You formed my inward parts;
you knitted me together in my mother’s womb.
I praise you, for I am fearfully and wonderfully made.
Wonderful are your works;
my soul knows it very well.
My frame was not hidden from you,
when I was being made in secret,
intricately woven in the depths of the earth.
Your eyes saw my unformed substance;
in your book were written, every one of them,
the days that were formed for me,
when as yet there was none of them.
– from Ps. 139
So today we went to see the monster… and there was no monster to see.
We went down with some measure of fear and trepidation; the unknown always seems to be a heavier burden than the known. We knew good things have been happening as far as Alice’s return to her old form, but we haven’t forgotten that just a couple weeks ago it seemed her eyes were crossing again, so honestly how good could it be?
Plus, we’ve been told that if the tumor is gone, it can mean a quicker comeback. So what do you want to see? Conflicted. I’d love to see it gone. But if that means bad news in the long run, does that mean I’d love to see it there?
Michele and I prayed together several times in the hours leading up to this, not knowing exactly what we should pray for. It always seems more fulfilling to pray for something that you feel deep down like there’s some chance you might get it – and that’s little things, more often than not: a restful night, a peaceful heart, a bit of good news. We still pray, “Please, let us keep her. Please!” But we pray other things too. “Thy will be done” seems to be more and more frequent. Sometimes it feels like a defeatist way to pray, sometimes pious, and sometimes, thankfully, we really feel like we mean it.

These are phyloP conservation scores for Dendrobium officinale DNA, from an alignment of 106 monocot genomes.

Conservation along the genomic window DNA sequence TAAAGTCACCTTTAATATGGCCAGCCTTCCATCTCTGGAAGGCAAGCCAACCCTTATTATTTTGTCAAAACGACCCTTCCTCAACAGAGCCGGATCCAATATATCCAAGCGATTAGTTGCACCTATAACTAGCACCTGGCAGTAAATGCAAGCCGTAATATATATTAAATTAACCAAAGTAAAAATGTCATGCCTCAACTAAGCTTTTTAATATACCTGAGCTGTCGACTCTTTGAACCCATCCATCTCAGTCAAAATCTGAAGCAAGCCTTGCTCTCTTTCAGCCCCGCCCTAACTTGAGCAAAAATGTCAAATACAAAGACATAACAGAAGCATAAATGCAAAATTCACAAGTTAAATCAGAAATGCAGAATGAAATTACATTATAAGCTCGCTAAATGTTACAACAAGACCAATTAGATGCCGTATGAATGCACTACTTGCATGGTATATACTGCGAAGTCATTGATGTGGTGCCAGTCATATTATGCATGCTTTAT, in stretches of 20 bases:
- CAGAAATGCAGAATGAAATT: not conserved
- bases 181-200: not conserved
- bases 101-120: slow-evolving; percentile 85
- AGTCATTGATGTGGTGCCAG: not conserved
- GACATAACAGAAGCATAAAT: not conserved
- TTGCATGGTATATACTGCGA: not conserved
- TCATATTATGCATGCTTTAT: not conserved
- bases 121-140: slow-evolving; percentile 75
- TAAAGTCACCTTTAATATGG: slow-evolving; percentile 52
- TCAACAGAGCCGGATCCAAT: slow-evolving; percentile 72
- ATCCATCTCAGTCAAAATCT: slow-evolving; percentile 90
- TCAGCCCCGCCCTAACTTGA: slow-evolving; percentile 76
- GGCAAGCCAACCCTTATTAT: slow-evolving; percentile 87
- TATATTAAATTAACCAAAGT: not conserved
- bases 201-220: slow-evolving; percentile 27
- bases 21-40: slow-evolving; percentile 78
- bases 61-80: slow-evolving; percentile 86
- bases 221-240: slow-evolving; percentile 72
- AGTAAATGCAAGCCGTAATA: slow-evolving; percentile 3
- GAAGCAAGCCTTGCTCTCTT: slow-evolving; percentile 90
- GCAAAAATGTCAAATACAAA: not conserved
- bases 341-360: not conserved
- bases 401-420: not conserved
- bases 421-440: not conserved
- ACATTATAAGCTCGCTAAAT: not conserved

Alice had said the night before, “I’m gonna go to the doctor’s house and see my friends!” And she did. She arrived at the Sedation unit a returning hero. The nurses all came to see her and love on her, to marvel at how big Violet has gotten, and wish us all a Merry Christmas. It was like “old times.” A ride in the bed, Alice on my lap, SpongeBob on the laptop, a blast of the white stuff, and off to sleep.
Forty minutes later they wheeled her bed back in, and this time it took her about a half hour to wake up, which she did, a bit cranky to boot. Ah well, no matter.
Dr. Chris, the brain tumor specialist extraordinaire who we only see on really important, usually bad-news kind of days (not his fault!) came in with a light step and a happy heart. “I’m impressed! For someone who’s easily impressed, I’m still really, really impressed!”
Long and short, Alice’s tumor is gone. He explained that aggressive tumors tend to respond particularly quickly to radiation. I guess their retreat is in proportion to their advance. He went on to tell us about a particular mutation in a certain protein in her brain’s stem cells that open the door to tumor formation. Basically (my interpretation once again – don’t go to your garage and try brain surgery using me as a guide…) radiation made the tumor go away, but the door is still open for it to come back. They are still trying to figure out how to shut it; how to repair that mutation. But that’s why it always comes back.
I’m in awe of our Creator as I think about the complexity of our bodies, particularly our brains. The more I learn about them, the more it seems improbable that any of us are able to live at all! There’s just billions of little tiny pieces that have to be working correctly, and if not… well, this kind of thing happens.
It was fun, though, to see pictures of her brain without cancer. And since he made the scans available to us, and said we could share them, here’s where we’re at:
The one on the left is from the first MRI back in August. The one on the right is from today. I don’t think I even have to point out the tumor, but in case you’re wondering it’s the big white thing in the middle of the left scan that’s nowhere to be found in the scan from today. The white patch above the tumor (and also in the other scan) is the “lake” of ever-created spinal fluid they made a new drain for during the biopsy. Basically where she is now, save for the thing that caused it in the first place, is perfect. There’s no sign of a tumor; it’s gone.
Dr. Chris put it this way: we knocked off the leaves and branches, but the roots are still there; it’ll come back. But not today. And hopefully not for a long long time. We pray.